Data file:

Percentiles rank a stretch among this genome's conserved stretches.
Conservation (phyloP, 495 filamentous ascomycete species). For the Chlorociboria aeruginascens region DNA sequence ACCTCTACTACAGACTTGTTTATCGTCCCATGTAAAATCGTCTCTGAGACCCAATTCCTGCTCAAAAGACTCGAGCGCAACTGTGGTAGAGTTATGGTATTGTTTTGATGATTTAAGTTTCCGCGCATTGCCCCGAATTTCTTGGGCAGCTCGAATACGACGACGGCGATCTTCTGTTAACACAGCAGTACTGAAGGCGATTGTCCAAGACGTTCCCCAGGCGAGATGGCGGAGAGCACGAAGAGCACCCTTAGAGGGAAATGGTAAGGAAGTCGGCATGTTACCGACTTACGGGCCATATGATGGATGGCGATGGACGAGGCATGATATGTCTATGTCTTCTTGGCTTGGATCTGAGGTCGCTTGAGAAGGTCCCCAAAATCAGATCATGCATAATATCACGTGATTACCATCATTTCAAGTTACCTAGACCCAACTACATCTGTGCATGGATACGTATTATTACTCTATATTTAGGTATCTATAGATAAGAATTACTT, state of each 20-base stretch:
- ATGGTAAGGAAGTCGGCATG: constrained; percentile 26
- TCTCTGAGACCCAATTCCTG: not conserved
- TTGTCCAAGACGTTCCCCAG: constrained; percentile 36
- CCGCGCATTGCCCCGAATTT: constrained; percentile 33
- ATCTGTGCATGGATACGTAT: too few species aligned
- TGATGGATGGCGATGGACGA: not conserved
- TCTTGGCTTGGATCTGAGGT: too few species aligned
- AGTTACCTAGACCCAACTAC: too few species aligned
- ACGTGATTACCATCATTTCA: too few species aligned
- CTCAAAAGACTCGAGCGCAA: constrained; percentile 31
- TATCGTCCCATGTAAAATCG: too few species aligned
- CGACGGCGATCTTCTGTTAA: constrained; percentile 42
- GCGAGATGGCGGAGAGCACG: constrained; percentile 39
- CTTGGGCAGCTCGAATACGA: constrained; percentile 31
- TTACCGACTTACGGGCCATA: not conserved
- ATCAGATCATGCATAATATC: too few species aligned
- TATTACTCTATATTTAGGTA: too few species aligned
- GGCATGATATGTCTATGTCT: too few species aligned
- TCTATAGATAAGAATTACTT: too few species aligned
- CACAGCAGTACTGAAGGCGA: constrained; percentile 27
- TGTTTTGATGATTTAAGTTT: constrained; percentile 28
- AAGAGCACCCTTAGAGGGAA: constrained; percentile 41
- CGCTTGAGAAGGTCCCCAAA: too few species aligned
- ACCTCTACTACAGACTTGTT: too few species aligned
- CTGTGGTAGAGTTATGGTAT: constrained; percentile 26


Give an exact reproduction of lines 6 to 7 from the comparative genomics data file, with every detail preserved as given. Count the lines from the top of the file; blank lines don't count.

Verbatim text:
- CCGCGCATTGCCCCGAATTT: constrained; percentile 33
- ATCTGTGCATGGATACGTAT: too few species aligned